The temple today keeps the tomb containing the personal belongings of Mazu. Craig Ferguson supplies an excellent overview of Mazu’s story:
Mazu the goddess was originally a woman named Lin Moniang (林默娘) who lived in Fujian, China during the early Song dynasty (960-1127). One day, a terrible typhoon arose while they were out at sea, and the rest of her family feared that those at sea had perished. In the midst of this storm, depending on the version of the legend, she either fell into a trance while praying for the lives of her father and brothers or dreamed of her father and brothers while she was sleeping. In either the trance or the dream, her father and brothers were drowning, and she reached out to them, holding her brothers up with her hands and her father up with her mouth. However, her mother now discovered her and tried to wake her, but she was in such a deep trance or dream that it seemed like she was dead. Her mother, already believing the rest of their family dead, now broke down, crying, believing that Lin Moniang had also just died. Hearing her mother’s cries, in pity, she gave a small cry to let her mother know she was alive, but in opening her mouth, she was forced to drop her father. Consequently, Lin Moniang’s brothers returned alive (sadly without their father) and told the other villagers that a miracle had happened and that they had somehow been held up in the water as a typhoon raged.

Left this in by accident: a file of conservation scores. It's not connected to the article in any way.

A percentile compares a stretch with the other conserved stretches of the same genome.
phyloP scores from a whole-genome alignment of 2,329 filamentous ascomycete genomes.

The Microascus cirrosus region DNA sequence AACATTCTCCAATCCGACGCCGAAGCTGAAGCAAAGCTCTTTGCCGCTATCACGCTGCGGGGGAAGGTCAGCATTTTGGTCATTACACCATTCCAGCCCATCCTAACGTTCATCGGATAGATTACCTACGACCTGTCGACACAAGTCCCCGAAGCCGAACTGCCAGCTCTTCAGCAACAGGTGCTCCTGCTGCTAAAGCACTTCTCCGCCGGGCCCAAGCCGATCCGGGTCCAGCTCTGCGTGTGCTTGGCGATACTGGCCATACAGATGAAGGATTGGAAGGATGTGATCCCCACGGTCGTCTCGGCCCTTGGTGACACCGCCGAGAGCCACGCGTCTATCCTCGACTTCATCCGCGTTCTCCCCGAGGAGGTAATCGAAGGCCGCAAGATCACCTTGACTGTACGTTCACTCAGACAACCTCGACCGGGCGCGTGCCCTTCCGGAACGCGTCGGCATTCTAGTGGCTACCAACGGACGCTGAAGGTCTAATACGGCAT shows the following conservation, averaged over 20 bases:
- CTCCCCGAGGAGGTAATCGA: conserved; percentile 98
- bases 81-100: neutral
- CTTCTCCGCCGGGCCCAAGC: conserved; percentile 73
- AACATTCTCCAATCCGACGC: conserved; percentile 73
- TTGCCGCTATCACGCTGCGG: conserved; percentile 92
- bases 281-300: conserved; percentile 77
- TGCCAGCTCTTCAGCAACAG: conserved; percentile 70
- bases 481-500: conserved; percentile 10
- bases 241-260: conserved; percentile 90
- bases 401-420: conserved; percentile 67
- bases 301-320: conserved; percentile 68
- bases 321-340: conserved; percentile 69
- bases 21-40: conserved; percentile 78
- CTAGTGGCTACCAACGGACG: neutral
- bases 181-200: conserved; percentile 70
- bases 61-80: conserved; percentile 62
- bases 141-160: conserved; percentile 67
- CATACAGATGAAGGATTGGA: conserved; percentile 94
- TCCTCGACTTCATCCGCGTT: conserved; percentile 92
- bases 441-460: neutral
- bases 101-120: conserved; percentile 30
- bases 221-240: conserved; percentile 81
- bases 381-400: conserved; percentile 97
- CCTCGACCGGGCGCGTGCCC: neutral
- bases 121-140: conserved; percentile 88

I would suggest following the link to Craig’s site, as his photographs of the Dajia Mazu Festival are simply stunning.
I don’t know what is it with me and taking this type of photo, with a lion in the lower right hand corner of the foreground aiming the camera upwards toward something in the background… maybe I need to be more creative with angles.
Adjacent to the temple are some abandoned-concrete defensive fortifications:
Also near the temple is a school, at stores you can buy bottles of Matsu wine that looks like the white sign: